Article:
Not me. You.

For some species, females select the most attractive males to mate with: female peacocks will choose males with the longest tail feathers—the peacock version of George Clooney. These more attractive features usually indicate some other level of genetic fitness, such as disease resistance, that the female’s offspring will then also inherit.

According to this method of sexual selection, if females only bred with the most attractive males, then all males should be equally attractive and sexual selection could not take place. (In the peacocks’ case, all males would have similarly long tails.) But clearly this isn’t the case: for every Johnny Depp out there, there’s a George Costanza—in humans, birds and other animals alike.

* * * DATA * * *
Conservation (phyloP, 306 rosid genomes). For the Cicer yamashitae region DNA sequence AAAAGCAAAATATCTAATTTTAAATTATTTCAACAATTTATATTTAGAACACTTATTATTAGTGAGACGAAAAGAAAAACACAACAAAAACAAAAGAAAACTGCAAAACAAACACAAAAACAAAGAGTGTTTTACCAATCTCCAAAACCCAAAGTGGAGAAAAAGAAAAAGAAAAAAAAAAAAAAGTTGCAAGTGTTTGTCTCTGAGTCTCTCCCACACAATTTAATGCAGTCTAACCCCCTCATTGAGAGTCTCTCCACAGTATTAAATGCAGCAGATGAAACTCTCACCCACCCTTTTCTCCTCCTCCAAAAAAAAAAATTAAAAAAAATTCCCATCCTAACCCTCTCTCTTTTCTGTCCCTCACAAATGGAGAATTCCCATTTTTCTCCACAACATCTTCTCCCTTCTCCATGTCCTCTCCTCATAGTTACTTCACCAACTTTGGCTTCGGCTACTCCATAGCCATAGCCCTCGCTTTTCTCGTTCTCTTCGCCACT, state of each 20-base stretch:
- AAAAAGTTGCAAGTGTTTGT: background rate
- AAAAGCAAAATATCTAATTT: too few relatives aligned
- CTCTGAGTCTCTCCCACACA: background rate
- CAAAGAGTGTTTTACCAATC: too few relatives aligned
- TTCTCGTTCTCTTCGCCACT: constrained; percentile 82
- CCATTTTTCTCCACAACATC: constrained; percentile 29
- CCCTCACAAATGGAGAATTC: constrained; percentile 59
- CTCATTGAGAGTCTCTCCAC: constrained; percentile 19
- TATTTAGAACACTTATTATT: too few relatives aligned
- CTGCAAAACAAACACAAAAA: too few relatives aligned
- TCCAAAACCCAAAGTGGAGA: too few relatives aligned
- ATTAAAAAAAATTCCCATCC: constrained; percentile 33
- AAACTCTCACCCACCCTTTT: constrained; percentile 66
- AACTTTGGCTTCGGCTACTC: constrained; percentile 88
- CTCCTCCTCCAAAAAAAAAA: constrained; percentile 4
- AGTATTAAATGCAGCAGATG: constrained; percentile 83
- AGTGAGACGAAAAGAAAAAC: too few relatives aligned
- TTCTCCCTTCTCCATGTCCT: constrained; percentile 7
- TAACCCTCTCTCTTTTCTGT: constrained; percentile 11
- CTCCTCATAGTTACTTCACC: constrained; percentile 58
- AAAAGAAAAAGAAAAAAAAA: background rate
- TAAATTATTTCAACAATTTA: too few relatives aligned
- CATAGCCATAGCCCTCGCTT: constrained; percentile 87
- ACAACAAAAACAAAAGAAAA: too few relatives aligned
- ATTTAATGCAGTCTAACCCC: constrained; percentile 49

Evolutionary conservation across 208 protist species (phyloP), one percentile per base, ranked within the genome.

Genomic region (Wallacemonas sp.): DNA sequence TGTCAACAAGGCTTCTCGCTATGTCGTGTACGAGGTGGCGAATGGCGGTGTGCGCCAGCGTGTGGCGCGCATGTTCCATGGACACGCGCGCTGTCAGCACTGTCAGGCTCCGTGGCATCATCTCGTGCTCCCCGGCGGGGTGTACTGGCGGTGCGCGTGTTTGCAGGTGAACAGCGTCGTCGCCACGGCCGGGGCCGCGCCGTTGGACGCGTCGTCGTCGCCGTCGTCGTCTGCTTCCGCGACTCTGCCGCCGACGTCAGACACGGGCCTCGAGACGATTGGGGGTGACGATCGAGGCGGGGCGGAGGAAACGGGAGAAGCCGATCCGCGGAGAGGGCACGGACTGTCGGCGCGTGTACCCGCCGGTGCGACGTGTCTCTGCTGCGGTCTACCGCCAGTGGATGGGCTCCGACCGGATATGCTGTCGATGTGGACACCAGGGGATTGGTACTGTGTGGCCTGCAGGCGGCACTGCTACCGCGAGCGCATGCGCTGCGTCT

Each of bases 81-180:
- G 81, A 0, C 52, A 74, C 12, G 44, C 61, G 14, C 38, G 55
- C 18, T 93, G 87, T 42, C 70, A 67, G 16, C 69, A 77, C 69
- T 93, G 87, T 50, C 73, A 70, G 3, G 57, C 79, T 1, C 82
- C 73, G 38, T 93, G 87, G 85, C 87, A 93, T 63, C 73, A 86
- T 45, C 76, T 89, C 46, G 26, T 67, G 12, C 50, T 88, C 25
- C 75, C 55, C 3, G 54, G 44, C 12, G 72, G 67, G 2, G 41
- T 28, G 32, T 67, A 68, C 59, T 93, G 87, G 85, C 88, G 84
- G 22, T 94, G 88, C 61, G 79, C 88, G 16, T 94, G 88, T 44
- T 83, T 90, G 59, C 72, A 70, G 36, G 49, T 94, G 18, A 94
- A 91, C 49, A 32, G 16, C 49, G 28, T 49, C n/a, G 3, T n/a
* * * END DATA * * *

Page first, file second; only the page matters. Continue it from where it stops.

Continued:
This so-called “lek paradox” (a lek is a group of males congregated for mating) has plagued evolutionary biologists for decades.

Turns out there’s a correlation between how attractive males are and how diverse their disease-fighting genes are (to stay one step ahead of evolving viruses), and how diverse those disease-fighting genes are depends in part on the male having a high individual rate of genetic mutation. That rate gets passed on to his offspring, so you end up with a bunch of toddlers prone to mutation — and not always in the direction of Brad Pitt. So even if the ladies lined up for the big A, a lot of my kids would still be fugly. Heh.

At least, I think that’s what the article’s saying. Here, enjoy this cartoon demonstration. I used to think Matt Groening created “The Simpsons” but then I read a book that changed my life…